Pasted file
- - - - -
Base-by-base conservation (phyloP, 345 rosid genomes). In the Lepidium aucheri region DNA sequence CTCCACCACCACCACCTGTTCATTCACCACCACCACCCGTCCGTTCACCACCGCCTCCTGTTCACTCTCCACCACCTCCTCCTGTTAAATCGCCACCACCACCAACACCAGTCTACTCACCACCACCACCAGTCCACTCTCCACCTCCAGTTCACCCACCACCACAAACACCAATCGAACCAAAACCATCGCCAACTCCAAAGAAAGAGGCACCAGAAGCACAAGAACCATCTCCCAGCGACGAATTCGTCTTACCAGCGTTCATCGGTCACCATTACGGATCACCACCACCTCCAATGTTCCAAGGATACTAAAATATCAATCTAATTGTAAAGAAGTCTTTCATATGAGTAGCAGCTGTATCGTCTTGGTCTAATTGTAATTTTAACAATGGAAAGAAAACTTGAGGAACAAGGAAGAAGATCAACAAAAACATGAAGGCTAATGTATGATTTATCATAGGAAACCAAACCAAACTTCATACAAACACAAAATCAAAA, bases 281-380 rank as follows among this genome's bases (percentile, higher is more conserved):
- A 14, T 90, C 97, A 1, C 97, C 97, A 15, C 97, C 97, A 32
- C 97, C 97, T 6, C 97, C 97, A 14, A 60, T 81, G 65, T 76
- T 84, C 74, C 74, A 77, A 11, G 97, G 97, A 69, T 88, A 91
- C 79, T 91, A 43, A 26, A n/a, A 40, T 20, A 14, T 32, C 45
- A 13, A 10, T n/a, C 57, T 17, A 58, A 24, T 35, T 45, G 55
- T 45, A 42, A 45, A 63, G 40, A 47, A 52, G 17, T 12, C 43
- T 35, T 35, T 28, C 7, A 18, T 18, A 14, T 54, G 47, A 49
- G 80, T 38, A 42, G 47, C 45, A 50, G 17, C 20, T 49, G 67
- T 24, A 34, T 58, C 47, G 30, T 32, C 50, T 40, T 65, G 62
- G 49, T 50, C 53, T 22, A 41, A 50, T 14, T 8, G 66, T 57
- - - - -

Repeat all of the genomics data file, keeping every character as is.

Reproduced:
Base-by-base conservation (phyloP, 345 rosid genomes). In the Lepidium aucheri region DNA sequence CTCCACCACCACCACCTGTTCATTCACCACCACCACCCGTCCGTTCACCACCGCCTCCTGTTCACTCTCCACCACCTCCTCCTGTTAAATCGCCACCACCACCAACACCAGTCTACTCACCACCACCACCAGTCCACTCTCCACCTCCAGTTCACCCACCACCACAAACACCAATCGAACCAAAACCATCGCCAACTCCAAAGAAAGAGGCACCAGAAGCACAAGAACCATCTCCCAGCGACGAATTCGTCTTACCAGCGTTCATCGGTCACCATTACGGATCACCACCACCTCCAATGTTCCAAGGATACTAAAATATCAATCTAATTGTAAAGAAGTCTTTCATATGAGTAGCAGCTGTATCGTCTTGGTCTAATTGTAATTTTAACAATGGAAAGAAAACTTGAGGAACAAGGAAGAAGATCAACAAAAACATGAAGGCTAATGTATGATTTATCATAGGAAACCAAACCAAACTTCATACAAACACAAAATCAAAA, bases 281-380 rank as follows among this genome's bases (percentile, higher is more conserved):
- A 14, T 90, C 97, A 1, C 97, C 97, A 15, C 97, C 97, A 32
- C 97, C 97, T 6, C 97, C 97, A 14, A 60, T 81, G 65, T 76
- T 84, C 74, C 74, A 77, A 11, G 97, G 97, A 69, T 88, A 91
- C 79, T 91, A 43, A 26, A n/a, A 40, T 20, A 14, T 32, C 45
- A 13, A 10, T n/a, C 57, T 17, A 58, A 24, T 35, T 45, G 55
- T 45, A 42, A 45, A 63, G 40, A 47, A 52, G 17, T 12, C 43
- T 35, T 35, T 28, C 7, A 18, T 18, A 14, T 54, G 47, A 49
- G 80, T 38, A 42, G 47, C 45, A 50, G 17, C 20, T 49, G 67
- T 24, A 34, T 58, C 47, G 30, T 32, C 50, T 40, T 65, G 62
- G 49, T 50, C 53, T 22, A 41, A 50, T 14, T 8, G 66, T 57